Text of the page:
On Friday, Project Connect staff will create a formal recommendation on which part of the city may receive consideration for a new light rail. This is the second in a series of articles examining a mode of transport that could add significant improvements to the mobility of our city.
What is Light Rail?
The American Public Transportation Association defines light rail as,
"An electric railway with a 'light volume' traffic capacity compared to heavy rail. Light rail may use shared or exclusive rights-of-way, high or low platform loading and multi-car trains or single cars." The vehicle's size is smaller than a typical rapid transit subway car, but larger than a streetcar. Light rail typically has a low floor, enabling boarding at curb level. Light rail cars can accommodate over 200 people and cars can be strung together increase capacity as needed. Unlike its smaller cousin the streetcar, light rail uses discrete stations that are generally no farther apart than 1/2 mile, but can be much closer to serve dense areas like UT and the Central Business District. It can run in its own dedicated lane, be dual track, single track, interlaced track, but also has the ability to share street lanes with cars in places where that is needed. System control within a street grid is achieved with traffic lights. With station stops the average speed of a light rail vehicle in the system can be 25-30 mph.
How is It Powered?
Light rail is electrically powered from overhead wire. This reduces the environmental impact, the carbon footprint, and exposure to the cost volatility of fossil fuels. Newer vehicles have energy recovering systems as vehicles brake, similar to those of hybrid cars. Electrically powered transportation will have a distinct environmental advantage by leveraging the benefits of Austin Energy's shift to solar and wind powered grid. Peak oil occurred several years ago. Planning to move the population on electric power allows us to get by with fewer cars, becoming a social, economic, environmental imperative.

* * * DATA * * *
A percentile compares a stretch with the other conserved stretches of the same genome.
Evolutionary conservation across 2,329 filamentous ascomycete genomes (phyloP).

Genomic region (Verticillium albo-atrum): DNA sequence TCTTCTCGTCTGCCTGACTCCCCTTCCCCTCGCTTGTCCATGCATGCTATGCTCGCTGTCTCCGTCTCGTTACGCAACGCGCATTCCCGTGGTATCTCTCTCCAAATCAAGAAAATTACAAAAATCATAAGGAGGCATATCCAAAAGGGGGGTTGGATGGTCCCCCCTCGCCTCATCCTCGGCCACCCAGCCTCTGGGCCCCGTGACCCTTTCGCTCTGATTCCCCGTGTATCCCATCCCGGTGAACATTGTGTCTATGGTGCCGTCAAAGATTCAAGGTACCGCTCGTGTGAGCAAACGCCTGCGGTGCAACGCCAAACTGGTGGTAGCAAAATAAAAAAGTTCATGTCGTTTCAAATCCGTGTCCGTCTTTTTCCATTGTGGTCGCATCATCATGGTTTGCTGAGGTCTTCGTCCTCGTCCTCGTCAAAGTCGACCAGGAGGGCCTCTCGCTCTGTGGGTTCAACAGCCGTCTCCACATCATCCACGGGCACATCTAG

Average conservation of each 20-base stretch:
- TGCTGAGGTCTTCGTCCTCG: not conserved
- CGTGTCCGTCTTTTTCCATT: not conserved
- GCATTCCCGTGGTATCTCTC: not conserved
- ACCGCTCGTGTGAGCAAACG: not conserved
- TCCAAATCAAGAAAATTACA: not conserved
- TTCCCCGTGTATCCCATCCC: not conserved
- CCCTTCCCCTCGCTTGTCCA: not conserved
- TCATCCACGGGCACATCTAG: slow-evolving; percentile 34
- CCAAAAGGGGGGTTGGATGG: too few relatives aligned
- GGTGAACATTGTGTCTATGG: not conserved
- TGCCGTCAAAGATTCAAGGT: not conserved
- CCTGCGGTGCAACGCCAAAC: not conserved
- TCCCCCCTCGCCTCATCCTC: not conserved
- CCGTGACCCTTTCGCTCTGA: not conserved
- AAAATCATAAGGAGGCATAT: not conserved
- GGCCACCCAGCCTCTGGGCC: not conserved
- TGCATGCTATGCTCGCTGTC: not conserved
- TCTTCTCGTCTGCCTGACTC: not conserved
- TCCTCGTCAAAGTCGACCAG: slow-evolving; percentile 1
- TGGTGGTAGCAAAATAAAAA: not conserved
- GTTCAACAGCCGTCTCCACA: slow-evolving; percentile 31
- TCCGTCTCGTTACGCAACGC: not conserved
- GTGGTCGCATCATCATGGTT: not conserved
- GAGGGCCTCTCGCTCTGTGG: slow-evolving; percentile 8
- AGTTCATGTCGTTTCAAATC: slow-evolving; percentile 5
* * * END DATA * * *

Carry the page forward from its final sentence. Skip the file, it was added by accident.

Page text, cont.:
What Are The Capital Costs?
The system costs to install light rail at ground level run average $35 million per mile nationally, but may be higher in portions for Austin's dense urban core. Austin will not have to foot the bill alone. The Federal Transit Authority offers a New Starts federal funding grant program that matches local contributions on a 1-to-1 basis. The local portion could come from any combination of a bond referendum, donated right of way land, or funds accrued from value capture for commercial property around stations. Any system proposal must be rated based on a number of FTA criteria. 50% of all evaluative criteria are comprised of the soundness of the financial plan and includes passing a local referendum for the proposal. Retiring the bond debt is accelerated by the increased economic activity and productivity gains the system enables. The economic activity of a healthy core is taxed at the cash register and will help fund the city's unrelated operations. In this regard, even people who never ride the system benefit from it.
What Are The Operational Costs?
Today, the operational cost for electric light rail is around $0.69 per passenger mile, where rubber tired systems like are currently on the order of $0.89 ppm. The savings are made up from lower energy costs, lower labor costs, longer vehicle life, and much simpler and more durable propulsion system on the train. The higher the ridership of a light rail system, the greater percentage of its operational cost will be covered at the farebox. Maximizing ridership allows the users of the system, not the taxpayers, to support it financially.
Central Austin Community Development Corporation